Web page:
local time to be used but then you need to identify the timezone so that you
    can set it in chronological order with other signals etc
     
    Kevin Thornton, Nov 5, 2004
    #6
  7. Quiet Voice

    Alan Browne Guest

    I've seen the US mil use dozens of formats for date and time. Possibly in
    recent years they've settled on a more common standard.

    Gasp, I've even seen them use the PROPER ISO format of YYYY-MM-DD HH:MM:SS

    (Officially a "T" should be inserted between the DD and HH, but I find that messy).

    The only worldwid standard format is ISO 8601 which is YYYY-MM-DD HH:MM:SS.xxxx
    http://www.cl.cam.ac.uk/~mgk25/iso-time.html

    TZ seems silly. The military should understand the value and importance of
    coordinating and recording time in UTC. Let local people (& systems) convert it
    to local time if need be...
    Except that with legacy data you don't know how it was really encoded (unless a
    description is in the file). Back when memory was expensive, programmers when
    to all kinds of lengths to pack dates so that 230778 was pretty clear, but what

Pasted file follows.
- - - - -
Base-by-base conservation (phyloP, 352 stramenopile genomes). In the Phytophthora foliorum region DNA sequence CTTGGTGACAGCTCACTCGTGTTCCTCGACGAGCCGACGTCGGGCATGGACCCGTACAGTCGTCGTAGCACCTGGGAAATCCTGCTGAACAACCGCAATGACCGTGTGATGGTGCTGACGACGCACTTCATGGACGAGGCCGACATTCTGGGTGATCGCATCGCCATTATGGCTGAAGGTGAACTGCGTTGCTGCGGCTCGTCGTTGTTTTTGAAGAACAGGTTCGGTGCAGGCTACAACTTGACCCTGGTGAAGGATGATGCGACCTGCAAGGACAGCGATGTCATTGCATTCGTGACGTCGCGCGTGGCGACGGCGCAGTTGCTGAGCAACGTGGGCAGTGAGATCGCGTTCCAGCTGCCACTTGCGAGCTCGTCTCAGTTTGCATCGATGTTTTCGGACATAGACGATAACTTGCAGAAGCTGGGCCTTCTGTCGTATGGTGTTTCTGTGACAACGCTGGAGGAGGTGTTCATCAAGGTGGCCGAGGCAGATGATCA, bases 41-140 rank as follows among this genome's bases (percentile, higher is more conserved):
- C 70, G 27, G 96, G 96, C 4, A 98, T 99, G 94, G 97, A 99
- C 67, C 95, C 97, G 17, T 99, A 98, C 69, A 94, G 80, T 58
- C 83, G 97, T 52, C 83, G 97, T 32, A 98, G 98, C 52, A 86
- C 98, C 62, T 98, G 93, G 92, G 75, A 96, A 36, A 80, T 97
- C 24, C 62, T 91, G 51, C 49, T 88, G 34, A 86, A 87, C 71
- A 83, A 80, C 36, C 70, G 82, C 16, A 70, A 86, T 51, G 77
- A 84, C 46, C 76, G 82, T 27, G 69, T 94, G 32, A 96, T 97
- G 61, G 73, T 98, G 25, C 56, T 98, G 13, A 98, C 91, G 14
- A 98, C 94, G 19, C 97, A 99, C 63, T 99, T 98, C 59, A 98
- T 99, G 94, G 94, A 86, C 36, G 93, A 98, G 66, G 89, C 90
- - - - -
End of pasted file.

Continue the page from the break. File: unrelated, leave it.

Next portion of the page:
does 071278 mean?
    Like many things, it probably began arbitrarily, and then becopmes an ad hoc
    standard, and then some sob makes it policy and everyone is screwed.

    Cheers,
    Alan
     
    Alan Browne, Nov 5, 2004
    #7
  8. Quiet Voice

    Dan Condon Guest

    When I was in the Navy, the teletype machine was going 24/ 7... The DTG made
    it much easier for the communications crew to put these telexes in order on
    the clipboard which was read and initialed by the various commanders...
    (For what it's worth)
     
    Dan Condon, Nov 6, 2004
    #8
  9. Quiet Voice

    Quiet Voice Guest

    Thanks for the response.

    Y'know....now that I think about it, you're probably right!!

    So much of what happens in the military reminds me of that joke about
    a camel being a horse designed by comittee. So bunch of bureaucrats
    buried deep in the bowels of the pentagon just somehow "come up" with
    an idea and >>presto<< hundreds for front-line GI grunts are saddled
    with a dumb burden....

    After all, who was the genius who came up with the idea for those
    berets???? Does a hell of a job keeping the sun out of their eyes,
    I'll bet! But then, pentagon bureaucrats don't need to worry about
    little thintgs like that.....

    Opps, now you've gotten me on a rant!

    [PS: Anyway, thank for the input. Any ideas where else one might go to
    track down an answer? I tried sci.military but google won't let me
    post there.]
     
    Quiet Voice, Nov 6, 2004
    #9
  10. Quiet Voice

    Alan Browne Guest

    That is worth a lot ... almost as much as if everyone adopted the ISO format
    once and for all...

    Cheers,
    Alan.
     
    Alan Browne, Nov 6, 2004
    #10
  11. Quiet Voice

    gpsmaps Guest

    You should sent you question to the show called Mail Call on the History
    Channel and maybe it can get answered there.
     
    gpsmaps, Nov 6, 2004
    #11